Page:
BBC The Blue Planet Disc 4: Coasts (2002)

Each year the entire population of green turtles that live off the coast of Brazil undertakes a massive 5,000-mile migration to the tiny seven-mile-wide island of Ascension, lost in the middle of the Atlantic. How they manage to navigate remains a mystery but each year 5,000 female turtles make it to the island to lay their eggs. After laying three to four clutches of eggs each every two weeks or so, they have to make the return journey to Brazil. The whole cycle takes six months and the turtles do not feed at all during this time.

Four hundred thousand Ridley's turtles co-ordinate their return to land in a massive simultaneous egg lay called an arribada. It's hard enough for turtles to drag themselves up the beach but what about fish? Every year, millions of capelin appear along the coasts of Newfoundland. They literally throw themselves out of the sea and for miles the beach is covered with writhing fish. Like the turtles, they are here to lay their eggs.

In far eastern Russia in the Sea of Okhotsk is the island of Talan. In summer, four million seabirds crowd its spectacular cliffs.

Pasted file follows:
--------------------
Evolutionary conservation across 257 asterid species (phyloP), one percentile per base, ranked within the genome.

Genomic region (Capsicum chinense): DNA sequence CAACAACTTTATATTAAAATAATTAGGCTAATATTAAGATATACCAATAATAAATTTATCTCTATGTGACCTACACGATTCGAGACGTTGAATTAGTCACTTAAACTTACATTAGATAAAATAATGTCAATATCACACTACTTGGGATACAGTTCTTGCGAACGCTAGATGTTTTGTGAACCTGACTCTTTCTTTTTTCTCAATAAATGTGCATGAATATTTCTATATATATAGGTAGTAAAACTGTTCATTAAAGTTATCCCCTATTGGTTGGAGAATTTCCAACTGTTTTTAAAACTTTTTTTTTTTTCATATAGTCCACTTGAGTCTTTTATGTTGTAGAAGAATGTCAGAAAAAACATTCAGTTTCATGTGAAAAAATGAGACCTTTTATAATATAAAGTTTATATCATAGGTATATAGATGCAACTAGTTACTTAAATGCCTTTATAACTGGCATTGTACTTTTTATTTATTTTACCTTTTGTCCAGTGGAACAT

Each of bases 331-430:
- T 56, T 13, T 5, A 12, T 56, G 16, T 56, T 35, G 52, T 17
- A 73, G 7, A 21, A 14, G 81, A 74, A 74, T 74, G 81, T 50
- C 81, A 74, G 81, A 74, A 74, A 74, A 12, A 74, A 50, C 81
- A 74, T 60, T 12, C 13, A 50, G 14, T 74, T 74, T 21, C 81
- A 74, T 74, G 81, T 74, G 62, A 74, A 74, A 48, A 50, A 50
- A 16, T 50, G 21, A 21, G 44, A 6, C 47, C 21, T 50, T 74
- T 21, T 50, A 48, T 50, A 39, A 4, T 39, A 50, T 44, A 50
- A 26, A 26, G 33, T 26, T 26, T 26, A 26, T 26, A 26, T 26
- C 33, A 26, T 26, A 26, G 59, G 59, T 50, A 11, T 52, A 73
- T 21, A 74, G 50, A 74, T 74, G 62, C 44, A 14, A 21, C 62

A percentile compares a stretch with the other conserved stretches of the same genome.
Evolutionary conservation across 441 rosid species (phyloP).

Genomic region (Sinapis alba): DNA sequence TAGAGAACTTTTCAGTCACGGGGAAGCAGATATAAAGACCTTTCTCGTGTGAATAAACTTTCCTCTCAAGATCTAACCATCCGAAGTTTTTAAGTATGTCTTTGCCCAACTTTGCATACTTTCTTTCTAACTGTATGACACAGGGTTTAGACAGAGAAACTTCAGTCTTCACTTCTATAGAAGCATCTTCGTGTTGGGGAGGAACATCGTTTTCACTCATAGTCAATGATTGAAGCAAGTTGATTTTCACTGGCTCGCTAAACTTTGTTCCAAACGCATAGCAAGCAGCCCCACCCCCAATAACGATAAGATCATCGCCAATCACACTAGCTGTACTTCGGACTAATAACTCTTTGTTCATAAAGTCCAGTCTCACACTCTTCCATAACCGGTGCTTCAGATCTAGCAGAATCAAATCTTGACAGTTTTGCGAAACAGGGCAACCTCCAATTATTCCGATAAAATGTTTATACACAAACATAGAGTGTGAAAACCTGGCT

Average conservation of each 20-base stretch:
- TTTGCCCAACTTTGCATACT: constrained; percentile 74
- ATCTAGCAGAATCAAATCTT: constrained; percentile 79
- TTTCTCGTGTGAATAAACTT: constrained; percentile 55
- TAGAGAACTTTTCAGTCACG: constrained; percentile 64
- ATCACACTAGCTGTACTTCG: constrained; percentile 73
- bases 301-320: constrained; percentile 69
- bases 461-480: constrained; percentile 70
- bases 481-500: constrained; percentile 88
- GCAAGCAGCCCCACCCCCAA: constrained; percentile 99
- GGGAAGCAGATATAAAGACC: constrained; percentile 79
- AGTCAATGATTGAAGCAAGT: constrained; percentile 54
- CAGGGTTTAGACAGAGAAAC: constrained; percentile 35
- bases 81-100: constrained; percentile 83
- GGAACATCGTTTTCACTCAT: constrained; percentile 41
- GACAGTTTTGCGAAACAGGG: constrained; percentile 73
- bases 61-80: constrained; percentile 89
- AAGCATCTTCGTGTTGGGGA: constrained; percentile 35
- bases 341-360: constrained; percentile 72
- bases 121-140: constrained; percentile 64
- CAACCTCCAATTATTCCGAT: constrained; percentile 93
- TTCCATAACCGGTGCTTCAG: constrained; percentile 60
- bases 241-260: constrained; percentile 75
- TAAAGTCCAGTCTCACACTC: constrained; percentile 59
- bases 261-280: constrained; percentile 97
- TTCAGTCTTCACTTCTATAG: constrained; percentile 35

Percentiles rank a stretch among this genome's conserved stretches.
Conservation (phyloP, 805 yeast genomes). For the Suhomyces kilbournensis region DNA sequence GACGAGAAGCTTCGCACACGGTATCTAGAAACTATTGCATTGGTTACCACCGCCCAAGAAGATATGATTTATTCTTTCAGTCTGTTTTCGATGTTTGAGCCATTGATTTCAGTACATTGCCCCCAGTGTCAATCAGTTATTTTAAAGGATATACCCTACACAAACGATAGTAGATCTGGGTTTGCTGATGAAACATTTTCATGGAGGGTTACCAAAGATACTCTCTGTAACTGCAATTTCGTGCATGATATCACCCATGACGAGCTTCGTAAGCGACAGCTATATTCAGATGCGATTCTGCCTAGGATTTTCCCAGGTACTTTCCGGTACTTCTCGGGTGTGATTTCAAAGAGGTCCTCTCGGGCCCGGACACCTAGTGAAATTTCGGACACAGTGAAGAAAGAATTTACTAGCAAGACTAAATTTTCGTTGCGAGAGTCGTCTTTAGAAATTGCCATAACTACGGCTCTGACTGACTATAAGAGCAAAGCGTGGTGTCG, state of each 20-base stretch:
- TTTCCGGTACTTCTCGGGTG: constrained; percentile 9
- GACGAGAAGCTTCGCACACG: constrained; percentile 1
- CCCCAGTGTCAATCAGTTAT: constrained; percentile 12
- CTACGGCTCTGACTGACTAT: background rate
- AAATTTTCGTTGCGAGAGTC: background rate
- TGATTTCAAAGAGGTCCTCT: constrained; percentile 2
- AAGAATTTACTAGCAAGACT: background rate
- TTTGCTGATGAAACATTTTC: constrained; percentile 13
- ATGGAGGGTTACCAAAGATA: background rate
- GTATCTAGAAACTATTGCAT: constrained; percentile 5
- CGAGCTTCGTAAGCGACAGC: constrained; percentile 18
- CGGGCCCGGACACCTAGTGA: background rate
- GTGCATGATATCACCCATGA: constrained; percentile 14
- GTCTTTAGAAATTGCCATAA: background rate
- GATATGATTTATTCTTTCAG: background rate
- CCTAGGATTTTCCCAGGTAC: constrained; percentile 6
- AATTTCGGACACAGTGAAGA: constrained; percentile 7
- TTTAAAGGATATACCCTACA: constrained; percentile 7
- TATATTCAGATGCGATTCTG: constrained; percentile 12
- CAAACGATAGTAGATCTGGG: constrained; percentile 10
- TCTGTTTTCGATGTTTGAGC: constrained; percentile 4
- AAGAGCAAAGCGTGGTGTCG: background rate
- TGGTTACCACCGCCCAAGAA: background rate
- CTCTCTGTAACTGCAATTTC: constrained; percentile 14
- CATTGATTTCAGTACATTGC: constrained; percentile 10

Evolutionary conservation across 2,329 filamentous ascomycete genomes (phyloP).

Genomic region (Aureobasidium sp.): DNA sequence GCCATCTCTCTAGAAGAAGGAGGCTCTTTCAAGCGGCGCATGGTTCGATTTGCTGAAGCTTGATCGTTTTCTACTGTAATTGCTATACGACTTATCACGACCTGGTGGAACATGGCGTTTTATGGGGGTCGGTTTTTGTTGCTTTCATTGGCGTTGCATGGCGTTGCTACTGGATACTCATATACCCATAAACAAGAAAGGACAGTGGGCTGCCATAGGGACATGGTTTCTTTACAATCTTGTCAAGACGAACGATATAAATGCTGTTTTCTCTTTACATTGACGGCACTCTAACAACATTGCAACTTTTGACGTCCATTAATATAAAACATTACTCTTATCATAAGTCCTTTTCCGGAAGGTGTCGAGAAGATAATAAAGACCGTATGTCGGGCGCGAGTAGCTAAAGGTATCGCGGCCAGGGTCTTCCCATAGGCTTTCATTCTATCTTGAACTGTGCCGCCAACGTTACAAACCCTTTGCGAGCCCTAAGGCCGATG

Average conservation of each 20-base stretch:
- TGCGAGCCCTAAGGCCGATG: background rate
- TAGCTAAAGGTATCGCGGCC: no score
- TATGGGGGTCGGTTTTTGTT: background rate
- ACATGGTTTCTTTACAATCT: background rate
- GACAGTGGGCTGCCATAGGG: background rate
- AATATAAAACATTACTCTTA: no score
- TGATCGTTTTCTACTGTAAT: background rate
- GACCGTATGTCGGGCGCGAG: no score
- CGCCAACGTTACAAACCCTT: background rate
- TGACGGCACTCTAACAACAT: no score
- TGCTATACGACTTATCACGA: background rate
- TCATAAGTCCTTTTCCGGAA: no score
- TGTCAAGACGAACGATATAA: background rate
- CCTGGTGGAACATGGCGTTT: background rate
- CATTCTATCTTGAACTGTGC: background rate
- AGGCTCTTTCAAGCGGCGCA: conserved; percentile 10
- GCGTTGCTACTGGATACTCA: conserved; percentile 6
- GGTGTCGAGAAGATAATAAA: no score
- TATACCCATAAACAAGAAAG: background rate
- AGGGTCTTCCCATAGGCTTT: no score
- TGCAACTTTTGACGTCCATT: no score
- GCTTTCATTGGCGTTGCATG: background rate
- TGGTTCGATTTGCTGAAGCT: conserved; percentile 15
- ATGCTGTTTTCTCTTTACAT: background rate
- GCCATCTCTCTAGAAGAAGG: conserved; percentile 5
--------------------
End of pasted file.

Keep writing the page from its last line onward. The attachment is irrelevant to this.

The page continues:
The world's largest eagle, the Stellar's sea eagle, steals kittiwakes from their nesting cliffs. As sunset approaches literally hundreds of thousands of crested auklets appear out to sea like great clouds of smoke. They return together to their cliffside nests to avoid the peregrines, ravens and sea eagles that swoop on them in mid-air.

Walruses have to come to the land each year to moult and rest from the cold, and on Round Island in the northern Pacific 40,000 of them cram on to just a mile or so of beach. When they emerge from the water they are still white but after a short time on the land they gradually turn pink! At sea they

restrict their blood flow to the centre of their bodies to keep in the heat, but when they land they dilate their vessels and allow blood to flush their skin.

Every year along the coast of Patagonia, the same very experienced group of killer whales makes an appearance - at exactly the same time as the sea lion pups are starting to swim. As the pups play in the surf a whale comes crashing out of nowhere to try and snatch them. This whale is taking a real risk and has to be very careful not to get stranded on the beach. It appears to play with its catch like a cat with a mouse. Sometimes with a powerful flick of the tail it catapults the pups over 100 metres into the air. It's hard to understand why the whales do this, but the hunting season is short and soon the pups learn to stay clear of the water. After just two weeks the killers move on.
Index Jul 18, 2011 copyleft Peter Chen